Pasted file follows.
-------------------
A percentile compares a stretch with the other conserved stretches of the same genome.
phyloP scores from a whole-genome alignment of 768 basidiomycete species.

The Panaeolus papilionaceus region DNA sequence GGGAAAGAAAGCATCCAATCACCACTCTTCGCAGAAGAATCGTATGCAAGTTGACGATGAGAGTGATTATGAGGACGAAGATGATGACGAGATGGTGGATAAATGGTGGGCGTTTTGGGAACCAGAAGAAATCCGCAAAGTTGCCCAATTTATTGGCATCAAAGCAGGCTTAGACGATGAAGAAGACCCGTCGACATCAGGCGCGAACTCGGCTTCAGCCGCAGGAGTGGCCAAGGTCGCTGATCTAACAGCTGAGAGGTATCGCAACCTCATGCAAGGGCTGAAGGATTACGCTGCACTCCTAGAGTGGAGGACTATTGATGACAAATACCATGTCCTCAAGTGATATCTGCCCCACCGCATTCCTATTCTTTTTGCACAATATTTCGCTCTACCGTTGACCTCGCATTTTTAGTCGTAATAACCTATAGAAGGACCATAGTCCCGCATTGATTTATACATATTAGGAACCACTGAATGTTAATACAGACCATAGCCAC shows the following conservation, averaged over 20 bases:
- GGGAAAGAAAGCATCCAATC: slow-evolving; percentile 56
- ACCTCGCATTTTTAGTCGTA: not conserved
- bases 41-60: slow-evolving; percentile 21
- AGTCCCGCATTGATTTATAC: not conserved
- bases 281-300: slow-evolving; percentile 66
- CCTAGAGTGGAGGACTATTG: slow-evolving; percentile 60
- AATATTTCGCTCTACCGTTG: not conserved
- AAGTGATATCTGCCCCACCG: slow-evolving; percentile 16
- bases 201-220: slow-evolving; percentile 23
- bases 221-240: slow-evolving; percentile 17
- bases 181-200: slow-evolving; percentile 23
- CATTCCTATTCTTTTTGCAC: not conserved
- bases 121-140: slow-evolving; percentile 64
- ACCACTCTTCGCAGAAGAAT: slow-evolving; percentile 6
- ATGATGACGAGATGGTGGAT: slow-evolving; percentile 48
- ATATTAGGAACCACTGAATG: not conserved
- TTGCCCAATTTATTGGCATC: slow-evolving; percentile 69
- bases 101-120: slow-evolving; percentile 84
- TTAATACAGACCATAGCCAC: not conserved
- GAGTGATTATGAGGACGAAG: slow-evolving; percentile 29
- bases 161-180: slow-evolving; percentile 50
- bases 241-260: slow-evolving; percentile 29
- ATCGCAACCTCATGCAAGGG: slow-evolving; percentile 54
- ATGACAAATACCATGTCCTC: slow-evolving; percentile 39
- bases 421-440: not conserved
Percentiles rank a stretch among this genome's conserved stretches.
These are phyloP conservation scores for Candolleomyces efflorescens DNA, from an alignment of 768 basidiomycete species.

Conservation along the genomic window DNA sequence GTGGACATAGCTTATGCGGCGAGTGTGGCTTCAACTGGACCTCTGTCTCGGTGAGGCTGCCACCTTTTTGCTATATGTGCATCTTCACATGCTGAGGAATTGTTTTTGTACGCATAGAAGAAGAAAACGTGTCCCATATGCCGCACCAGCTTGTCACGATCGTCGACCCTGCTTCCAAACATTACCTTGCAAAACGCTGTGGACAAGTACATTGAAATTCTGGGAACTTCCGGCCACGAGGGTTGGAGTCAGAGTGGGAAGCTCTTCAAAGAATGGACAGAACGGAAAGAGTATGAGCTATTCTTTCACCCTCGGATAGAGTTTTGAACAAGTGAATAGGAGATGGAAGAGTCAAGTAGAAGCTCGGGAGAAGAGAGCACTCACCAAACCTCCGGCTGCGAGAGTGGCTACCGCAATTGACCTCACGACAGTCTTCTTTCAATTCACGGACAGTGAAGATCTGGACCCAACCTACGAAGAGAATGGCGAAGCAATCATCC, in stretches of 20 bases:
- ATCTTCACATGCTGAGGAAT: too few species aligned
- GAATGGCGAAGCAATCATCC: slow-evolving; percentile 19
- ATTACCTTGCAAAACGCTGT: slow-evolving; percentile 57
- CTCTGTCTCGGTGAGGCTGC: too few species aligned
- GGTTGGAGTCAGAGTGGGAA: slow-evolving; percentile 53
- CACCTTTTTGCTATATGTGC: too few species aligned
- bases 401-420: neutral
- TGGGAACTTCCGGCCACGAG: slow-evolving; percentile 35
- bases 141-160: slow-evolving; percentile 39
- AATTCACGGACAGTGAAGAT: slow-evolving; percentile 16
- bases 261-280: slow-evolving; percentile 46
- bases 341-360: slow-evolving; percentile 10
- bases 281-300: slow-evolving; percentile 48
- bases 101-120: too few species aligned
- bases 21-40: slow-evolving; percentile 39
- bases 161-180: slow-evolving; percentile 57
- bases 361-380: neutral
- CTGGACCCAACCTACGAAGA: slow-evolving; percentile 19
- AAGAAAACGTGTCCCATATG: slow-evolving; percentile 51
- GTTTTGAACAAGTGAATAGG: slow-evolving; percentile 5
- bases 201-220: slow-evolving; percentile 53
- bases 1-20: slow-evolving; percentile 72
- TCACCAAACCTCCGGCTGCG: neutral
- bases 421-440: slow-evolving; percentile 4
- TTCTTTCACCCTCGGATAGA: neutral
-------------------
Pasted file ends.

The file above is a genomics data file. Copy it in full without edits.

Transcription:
A percentile compares a stretch with the other conserved stretches of the same genome.
phyloP scores from a whole-genome alignment of 768 basidiomycete species.

The Panaeolus papilionaceus region DNA sequence GGGAAAGAAAGCATCCAATCACCACTCTTCGCAGAAGAATCGTATGCAAGTTGACGATGAGAGTGATTATGAGGACGAAGATGATGACGAGATGGTGGATAAATGGTGGGCGTTTTGGGAACCAGAAGAAATCCGCAAAGTTGCCCAATTTATTGGCATCAAAGCAGGCTTAGACGATGAAGAAGACCCGTCGACATCAGGCGCGAACTCGGCTTCAGCCGCAGGAGTGGCCAAGGTCGCTGATCTAACAGCTGAGAGGTATCGCAACCTCATGCAAGGGCTGAAGGATTACGCTGCACTCCTAGAGTGGAGGACTATTGATGACAAATACCATGTCCTCAAGTGATATCTGCCCCACCGCATTCCTATTCTTTTTGCACAATATTTCGCTCTACCGTTGACCTCGCATTTTTAGTCGTAATAACCTATAGAAGGACCATAGTCCCGCATTGATTTATACATATTAGGAACCACTGAATGTTAATACAGACCATAGCCAC shows the following conservation, averaged over 20 bases:
- GGGAAAGAAAGCATCCAATC: slow-evolving; percentile 56
- ACCTCGCATTTTTAGTCGTA: not conserved
- bases 41-60: slow-evolving; percentile 21
- AGTCCCGCATTGATTTATAC: not conserved
- bases 281-300: slow-evolving; percentile 66
- CCTAGAGTGGAGGACTATTG: slow-evolving; percentile 60
- AATATTTCGCTCTACCGTTG: not conserved
- AAGTGATATCTGCCCCACCG: slow-evolving; percentile 16
- bases 201-220: slow-evolving; percentile 23
- bases 221-240: slow-evolving; percentile 17
- bases 181-200: slow-evolving; percentile 23
- CATTCCTATTCTTTTTGCAC: not conserved
- bases 121-140: slow-evolving; percentile 64
- ACCACTCTTCGCAGAAGAAT: slow-evolving; percentile 6
- ATGATGACGAGATGGTGGAT: slow-evolving; percentile 48
- ATATTAGGAACCACTGAATG: not conserved
- TTGCCCAATTTATTGGCATC: slow-evolving; percentile 69
- bases 101-120: slow-evolving; percentile 84
- TTAATACAGACCATAGCCAC: not conserved
- GAGTGATTATGAGGACGAAG: slow-evolving; percentile 29
- bases 161-180: slow-evolving; percentile 50
- bases 241-260: slow-evolving; percentile 29
- ATCGCAACCTCATGCAAGGG: slow-evolving; percentile 54
- ATGACAAATACCATGTCCTC: slow-evolving; percentile 39
- bases 421-440: not conserved
Percentiles rank a stretch among this genome's conserved stretches.
These are phyloP conservation scores for Candolleomyces efflorescens DNA, from an alignment of 768 basidiomycete species.

Conservation along the genomic window DNA sequence GTGGACATAGCTTATGCGGCGAGTGTGGCTTCAACTGGACCTCTGTCTCGGTGAGGCTGCCACCTTTTTGCTATATGTGCATCTTCACATGCTGAGGAATTGTTTTTGTACGCATAGAAGAAGAAAACGTGTCCCATATGCCGCACCAGCTTGTCACGATCGTCGACCCTGCTTCCAAACATTACCTTGCAAAACGCTGTGGACAAGTACATTGAAATTCTGGGAACTTCCGGCCACGAGGGTTGGAGTCAGAGTGGGAAGCTCTTCAAAGAATGGACAGAACGGAAAGAGTATGAGCTATTCTTTCACCCTCGGATAGAGTTTTGAACAAGTGAATAGGAGATGGAAGAGTCAAGTAGAAGCTCGGGAGAAGAGAGCACTCACCAAACCTCCGGCTGCGAGAGTGGCTACCGCAATTGACCTCACGACAGTCTTCTTTCAATTCACGGACAGTGAAGATCTGGACCCAACCTACGAAGAGAATGGCGAAGCAATCATCC, in stretches of 20 bases:
- ATCTTCACATGCTGAGGAAT: too few species aligned
- GAATGGCGAAGCAATCATCC: slow-evolving; percentile 19
- ATTACCTTGCAAAACGCTGT: slow-evolving; percentile 57
- CTCTGTCTCGGTGAGGCTGC: too few species aligned
- GGTTGGAGTCAGAGTGGGAA: slow-evolving; percentile 53
- CACCTTTTTGCTATATGTGC: too few species aligned
- bases 401-420: neutral
- TGGGAACTTCCGGCCACGAG: slow-evolving; percentile 35
- bases 141-160: slow-evolving; percentile 39
- AATTCACGGACAGTGAAGAT: slow-evolving; percentile 16
- bases 261-280: slow-evolving; percentile 46
- bases 341-360: slow-evolving; percentile 10
- bases 281-300: slow-evolving; percentile 48
- bases 101-120: too few species aligned
- bases 21-40: slow-evolving; percentile 39
- bases 161-180: slow-evolving; percentile 57
- bases 361-380: neutral
- CTGGACCCAACCTACGAAGA: slow-evolving; percentile 19
- AAGAAAACGTGTCCCATATG: slow-evolving; percentile 51
- GTTTTGAACAAGTGAATAGG: slow-evolving; percentile 5
- bases 201-220: slow-evolving; percentile 53
- bases 1-20: slow-evolving; percentile 72
- TCACCAAACCTCCGGCTGCG: neutral
- bases 421-440: slow-evolving; percentile 4
- TTCTTTCACCCTCGGATAGA: neutral